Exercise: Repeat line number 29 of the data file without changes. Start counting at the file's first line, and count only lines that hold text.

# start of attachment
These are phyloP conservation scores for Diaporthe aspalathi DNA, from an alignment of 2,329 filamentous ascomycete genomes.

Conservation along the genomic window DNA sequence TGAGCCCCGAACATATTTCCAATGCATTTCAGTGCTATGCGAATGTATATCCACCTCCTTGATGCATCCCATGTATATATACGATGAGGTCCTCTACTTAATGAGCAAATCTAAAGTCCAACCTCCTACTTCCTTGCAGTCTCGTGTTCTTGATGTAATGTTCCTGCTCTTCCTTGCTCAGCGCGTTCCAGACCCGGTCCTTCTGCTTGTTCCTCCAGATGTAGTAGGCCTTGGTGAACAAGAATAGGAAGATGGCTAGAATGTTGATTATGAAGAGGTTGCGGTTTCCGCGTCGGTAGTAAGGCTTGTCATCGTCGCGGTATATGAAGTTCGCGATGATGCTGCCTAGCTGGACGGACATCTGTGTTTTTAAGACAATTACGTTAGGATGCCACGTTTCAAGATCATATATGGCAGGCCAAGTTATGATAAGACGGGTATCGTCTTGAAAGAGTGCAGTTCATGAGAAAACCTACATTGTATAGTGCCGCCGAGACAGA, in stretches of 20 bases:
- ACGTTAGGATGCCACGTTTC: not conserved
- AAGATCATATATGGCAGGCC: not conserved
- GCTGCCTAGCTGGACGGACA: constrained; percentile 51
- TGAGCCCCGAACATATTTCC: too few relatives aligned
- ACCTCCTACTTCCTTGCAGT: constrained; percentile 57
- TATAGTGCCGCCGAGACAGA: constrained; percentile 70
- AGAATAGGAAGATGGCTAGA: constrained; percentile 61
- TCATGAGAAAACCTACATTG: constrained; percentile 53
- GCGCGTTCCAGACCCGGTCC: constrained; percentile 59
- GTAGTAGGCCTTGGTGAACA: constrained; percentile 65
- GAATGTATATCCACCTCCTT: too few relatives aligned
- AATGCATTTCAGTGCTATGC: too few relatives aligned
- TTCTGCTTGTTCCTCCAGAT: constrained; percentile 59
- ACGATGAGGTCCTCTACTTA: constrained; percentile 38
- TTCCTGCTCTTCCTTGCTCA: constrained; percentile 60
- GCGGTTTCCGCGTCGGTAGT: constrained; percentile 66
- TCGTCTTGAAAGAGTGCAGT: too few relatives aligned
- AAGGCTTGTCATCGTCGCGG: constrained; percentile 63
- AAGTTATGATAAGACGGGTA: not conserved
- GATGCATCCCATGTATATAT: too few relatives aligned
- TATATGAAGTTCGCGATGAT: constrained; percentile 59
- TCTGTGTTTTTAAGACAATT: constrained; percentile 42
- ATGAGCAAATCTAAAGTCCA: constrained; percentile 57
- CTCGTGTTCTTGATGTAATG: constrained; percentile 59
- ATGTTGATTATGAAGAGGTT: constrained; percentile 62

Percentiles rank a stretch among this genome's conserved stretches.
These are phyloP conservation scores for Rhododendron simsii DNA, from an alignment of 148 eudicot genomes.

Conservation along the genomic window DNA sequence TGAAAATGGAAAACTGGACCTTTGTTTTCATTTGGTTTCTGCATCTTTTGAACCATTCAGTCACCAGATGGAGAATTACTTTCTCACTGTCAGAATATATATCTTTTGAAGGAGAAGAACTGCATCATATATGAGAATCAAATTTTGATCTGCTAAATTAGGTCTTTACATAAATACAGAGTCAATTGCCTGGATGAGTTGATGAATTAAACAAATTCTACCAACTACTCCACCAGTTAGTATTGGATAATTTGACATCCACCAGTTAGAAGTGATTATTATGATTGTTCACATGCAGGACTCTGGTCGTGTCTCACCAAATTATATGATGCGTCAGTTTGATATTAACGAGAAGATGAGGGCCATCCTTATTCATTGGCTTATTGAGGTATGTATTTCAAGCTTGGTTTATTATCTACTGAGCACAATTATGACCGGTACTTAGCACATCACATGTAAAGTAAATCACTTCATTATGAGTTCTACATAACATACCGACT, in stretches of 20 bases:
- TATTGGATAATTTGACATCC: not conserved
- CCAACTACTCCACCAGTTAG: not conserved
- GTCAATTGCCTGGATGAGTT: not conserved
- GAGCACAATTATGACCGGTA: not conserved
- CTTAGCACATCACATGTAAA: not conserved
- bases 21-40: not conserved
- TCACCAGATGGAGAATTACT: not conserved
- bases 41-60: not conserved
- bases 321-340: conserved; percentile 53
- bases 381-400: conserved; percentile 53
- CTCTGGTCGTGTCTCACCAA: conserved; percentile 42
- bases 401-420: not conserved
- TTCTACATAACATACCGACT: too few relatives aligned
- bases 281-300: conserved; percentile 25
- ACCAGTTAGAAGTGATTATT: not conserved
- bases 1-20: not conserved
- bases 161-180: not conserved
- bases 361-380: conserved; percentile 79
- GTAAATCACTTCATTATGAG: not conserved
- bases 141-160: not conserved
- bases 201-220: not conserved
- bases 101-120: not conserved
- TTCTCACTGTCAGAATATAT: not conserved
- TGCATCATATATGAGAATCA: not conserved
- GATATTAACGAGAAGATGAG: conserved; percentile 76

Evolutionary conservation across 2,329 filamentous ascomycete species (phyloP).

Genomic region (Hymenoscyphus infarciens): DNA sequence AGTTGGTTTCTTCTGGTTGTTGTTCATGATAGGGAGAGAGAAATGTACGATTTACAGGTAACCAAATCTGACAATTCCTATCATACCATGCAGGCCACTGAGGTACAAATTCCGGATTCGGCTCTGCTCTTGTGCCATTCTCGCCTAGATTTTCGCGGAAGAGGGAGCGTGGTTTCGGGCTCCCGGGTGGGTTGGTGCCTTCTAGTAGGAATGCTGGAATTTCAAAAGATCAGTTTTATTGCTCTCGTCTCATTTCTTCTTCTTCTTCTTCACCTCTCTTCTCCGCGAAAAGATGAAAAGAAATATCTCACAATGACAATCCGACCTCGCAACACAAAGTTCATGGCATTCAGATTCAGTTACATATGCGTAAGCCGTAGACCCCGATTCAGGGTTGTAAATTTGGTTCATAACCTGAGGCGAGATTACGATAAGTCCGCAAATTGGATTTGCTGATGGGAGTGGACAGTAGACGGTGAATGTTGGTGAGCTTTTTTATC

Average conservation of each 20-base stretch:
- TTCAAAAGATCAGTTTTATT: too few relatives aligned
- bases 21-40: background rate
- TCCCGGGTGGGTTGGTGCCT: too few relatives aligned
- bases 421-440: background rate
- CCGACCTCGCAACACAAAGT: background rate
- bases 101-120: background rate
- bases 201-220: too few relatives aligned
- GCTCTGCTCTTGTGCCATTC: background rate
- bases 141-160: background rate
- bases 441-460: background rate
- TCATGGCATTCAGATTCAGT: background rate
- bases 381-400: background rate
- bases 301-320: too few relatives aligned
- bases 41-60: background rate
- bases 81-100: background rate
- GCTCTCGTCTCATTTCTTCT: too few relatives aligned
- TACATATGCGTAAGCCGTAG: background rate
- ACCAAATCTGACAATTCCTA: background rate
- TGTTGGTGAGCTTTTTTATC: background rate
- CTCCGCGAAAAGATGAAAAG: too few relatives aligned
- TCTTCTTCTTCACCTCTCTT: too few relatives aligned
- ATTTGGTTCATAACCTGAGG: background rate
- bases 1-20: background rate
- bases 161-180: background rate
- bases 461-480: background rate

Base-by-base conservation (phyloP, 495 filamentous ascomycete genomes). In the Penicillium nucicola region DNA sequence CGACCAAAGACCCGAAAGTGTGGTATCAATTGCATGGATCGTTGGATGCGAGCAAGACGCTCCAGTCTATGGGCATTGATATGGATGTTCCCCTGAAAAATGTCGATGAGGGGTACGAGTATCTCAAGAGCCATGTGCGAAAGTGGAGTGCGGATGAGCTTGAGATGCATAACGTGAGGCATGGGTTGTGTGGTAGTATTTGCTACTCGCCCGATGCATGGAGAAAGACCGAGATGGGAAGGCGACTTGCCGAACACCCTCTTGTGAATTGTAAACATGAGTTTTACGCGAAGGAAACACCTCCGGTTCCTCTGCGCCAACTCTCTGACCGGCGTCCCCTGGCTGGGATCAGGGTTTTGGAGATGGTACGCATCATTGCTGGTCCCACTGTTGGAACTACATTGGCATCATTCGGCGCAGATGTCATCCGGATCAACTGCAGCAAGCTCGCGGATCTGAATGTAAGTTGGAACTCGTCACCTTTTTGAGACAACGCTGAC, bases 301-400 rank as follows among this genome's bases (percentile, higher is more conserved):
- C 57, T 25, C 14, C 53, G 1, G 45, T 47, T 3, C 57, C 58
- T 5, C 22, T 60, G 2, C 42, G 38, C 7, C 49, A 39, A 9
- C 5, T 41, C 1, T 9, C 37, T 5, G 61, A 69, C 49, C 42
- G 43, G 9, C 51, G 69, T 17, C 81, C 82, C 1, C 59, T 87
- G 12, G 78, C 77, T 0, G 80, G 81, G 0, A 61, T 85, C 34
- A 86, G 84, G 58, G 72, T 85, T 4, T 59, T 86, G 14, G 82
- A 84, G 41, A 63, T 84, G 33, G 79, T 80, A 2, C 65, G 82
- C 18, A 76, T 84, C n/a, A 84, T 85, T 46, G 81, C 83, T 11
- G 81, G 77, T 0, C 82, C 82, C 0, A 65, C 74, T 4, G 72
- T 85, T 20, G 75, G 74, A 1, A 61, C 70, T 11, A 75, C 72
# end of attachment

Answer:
These are phyloP conservation scores for Rhododendron simsii DNA, from an alignment of 148 eudicot genomes.